Weight Gain In Patients With HIV Associated With ART, Comorbidity

Healio
04 Dec, 2020 ,

A retrospective single-center study has been able to establish an association between weight gain and use of certain types of ART as well as a baseline diagnosis of hypertension. The mean weight change was seen to be 1.31 kg and weight gain greater than 3 kg was observed following a regimen containing tenofovir alafenamide, baseline diagnosis of essential hypertension and a regimen containing integrase strand transfer inhibitor. The findings could prove vital in the selection of an antiretroviral regimen.

Source
Full content

In a cohort of patients with HIV, weight gain was linked to the use of certain types of ART, as well as a baseline diagnosis of hypertension, a researcher reported at IDWeek.

“Obesity is a public health crisis with a growing prevalence in people with HIV,” Yesha Patel, MD, an infectious disease fellow at The Ohio State University Wexner Medical Center, said during a poster presentation.

Patel noted that some ART regimens, including integrase inhibitor-based regimens, have been associated with an increased risk for developing obesity, but other factors may also be linked to weight gain in this patient population.

The retrospective single-center study included a randomized sample of 300 adults with HIV, excluding pregnant patients and those aged older than 100 years, who were seen between 2015 and 2019 at The Ohio State University’s outpatient infectious disease clinic. All had a confirmed diagnosis of HIV, had at least two follow-up clinic visits, were on ART for 3 months and had evidence of viral suppression.

Weight change over time served as the primary outcome. Secondary outcomes included the association of weight change with demographics, insurance status, comorbid conditions and concurrent medications.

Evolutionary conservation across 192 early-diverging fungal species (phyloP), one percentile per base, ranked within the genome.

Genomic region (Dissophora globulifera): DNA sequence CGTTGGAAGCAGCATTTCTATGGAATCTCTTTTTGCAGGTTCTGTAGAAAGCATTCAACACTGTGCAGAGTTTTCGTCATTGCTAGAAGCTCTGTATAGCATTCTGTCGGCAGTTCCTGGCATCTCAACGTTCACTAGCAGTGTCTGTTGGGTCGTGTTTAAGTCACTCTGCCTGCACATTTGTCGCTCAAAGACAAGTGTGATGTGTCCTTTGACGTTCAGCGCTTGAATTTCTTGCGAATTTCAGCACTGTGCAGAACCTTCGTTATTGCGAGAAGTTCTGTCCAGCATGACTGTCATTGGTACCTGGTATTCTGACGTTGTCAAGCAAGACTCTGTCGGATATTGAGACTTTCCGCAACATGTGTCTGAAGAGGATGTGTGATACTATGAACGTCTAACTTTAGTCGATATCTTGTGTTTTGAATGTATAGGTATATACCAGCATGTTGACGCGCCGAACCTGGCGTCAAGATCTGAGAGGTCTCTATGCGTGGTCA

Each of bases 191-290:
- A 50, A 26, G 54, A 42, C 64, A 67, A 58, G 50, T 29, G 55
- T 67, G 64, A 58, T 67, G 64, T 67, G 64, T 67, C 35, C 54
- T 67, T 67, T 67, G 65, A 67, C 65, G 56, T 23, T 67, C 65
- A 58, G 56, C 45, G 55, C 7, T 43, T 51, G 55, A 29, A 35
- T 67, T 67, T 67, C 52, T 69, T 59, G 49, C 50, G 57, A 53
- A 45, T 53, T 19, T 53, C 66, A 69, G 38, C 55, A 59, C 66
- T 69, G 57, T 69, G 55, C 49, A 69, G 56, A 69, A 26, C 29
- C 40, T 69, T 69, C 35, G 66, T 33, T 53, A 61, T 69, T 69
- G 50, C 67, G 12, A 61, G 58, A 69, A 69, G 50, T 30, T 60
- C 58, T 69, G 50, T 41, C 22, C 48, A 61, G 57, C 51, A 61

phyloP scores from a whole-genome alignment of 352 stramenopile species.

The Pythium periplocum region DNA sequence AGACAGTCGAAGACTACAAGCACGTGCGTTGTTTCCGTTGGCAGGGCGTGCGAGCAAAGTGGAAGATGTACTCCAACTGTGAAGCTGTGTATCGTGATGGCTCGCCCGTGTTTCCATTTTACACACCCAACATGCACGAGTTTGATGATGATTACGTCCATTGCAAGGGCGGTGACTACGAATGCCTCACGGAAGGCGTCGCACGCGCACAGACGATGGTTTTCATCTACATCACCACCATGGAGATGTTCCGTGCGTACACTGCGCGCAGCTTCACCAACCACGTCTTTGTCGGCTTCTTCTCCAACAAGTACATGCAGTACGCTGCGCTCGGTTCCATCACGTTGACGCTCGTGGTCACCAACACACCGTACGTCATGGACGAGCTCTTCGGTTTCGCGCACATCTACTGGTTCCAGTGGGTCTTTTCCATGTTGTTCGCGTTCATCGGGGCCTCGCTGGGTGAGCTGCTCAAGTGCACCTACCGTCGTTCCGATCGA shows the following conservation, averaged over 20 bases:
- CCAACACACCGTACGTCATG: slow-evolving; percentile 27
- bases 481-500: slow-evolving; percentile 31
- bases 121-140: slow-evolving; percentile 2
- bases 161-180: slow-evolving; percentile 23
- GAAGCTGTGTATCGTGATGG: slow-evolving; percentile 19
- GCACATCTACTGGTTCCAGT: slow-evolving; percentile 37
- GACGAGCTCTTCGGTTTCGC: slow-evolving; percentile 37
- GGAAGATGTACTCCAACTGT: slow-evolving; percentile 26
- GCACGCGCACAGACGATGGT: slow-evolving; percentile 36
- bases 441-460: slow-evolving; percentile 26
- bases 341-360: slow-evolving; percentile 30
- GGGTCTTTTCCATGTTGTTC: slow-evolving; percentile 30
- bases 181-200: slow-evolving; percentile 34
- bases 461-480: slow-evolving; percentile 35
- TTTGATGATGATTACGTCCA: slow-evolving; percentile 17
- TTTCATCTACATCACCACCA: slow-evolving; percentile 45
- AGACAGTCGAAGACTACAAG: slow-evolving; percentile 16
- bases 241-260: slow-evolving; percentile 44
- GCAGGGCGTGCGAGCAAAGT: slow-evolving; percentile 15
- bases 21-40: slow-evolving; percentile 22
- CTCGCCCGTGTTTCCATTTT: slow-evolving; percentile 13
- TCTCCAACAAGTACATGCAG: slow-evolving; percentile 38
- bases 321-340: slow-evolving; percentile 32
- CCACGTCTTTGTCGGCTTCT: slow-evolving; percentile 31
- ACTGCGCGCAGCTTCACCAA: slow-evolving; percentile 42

At baseline, 42% of patients were on a non-nucleoside reverse transcriptase inhibitor (NNRTI), 27% were on protease inhibitors and 30% were on an integrase strand transfer inhibitor (INSTI) For each drug class, most patients in the NNRTI group were on efavirenz, most in the protease inhibitor group were on darunavir/ritonavir and most in the INSTI group were on dolutegravir.

Additionally, in terms of nucleoside reverse transcriptase inhibitor (NRTI) use, 66% of patients were on tenofovir disoproxil fumarate (TDF), 19% were on abacovir and 7% were on tenofovir alafenamide (TAF) at baseline.

The mean weight change at follow-up was 1.31 kg, with results demonstrating an association between weight gain greater than 3 kg and the following:

  • a regimen containing TAF (HR = 2.526; 95% CI, 1.296-4.924);
  • baseline diagnosis of essential hypertension (HR = 0.538; 95% CI, 0.311-0.928); and
  • a regimen containing an INSTI (HR = 1.581; 95% CI, 0.988-2.531).

In a separate analysis, the researchers modelled mean weight changes accounting for differences in follow-up. They found that in both univariate and multivariate analyses, marijuana use, a darunavir-containing regimen, white race and etravirine use were associated with weight loss, whereas rilpivirine and bictagrivir use were associated with weight gain. Notably, 33% of patients on rilpivirine were also concurrently on TAF and overall INSTI use was associated with weight gain.

“As patients with HIV are living longer on effective ART, weight gain should be monitored. Identification of risk factors will become important in the selection of an antiretroviral regimen,” Patel said. “Key factors for weight gain in our clinic population included a baseline diagnosis of hypertension, use of TAF and use of an integrase inhibitor. In the future, we plan to compare weight change over time with data collected in this study with the same population after they switch to an NRTI or an integrase inhibitor-based regimen and/or a regimen containing TAF.”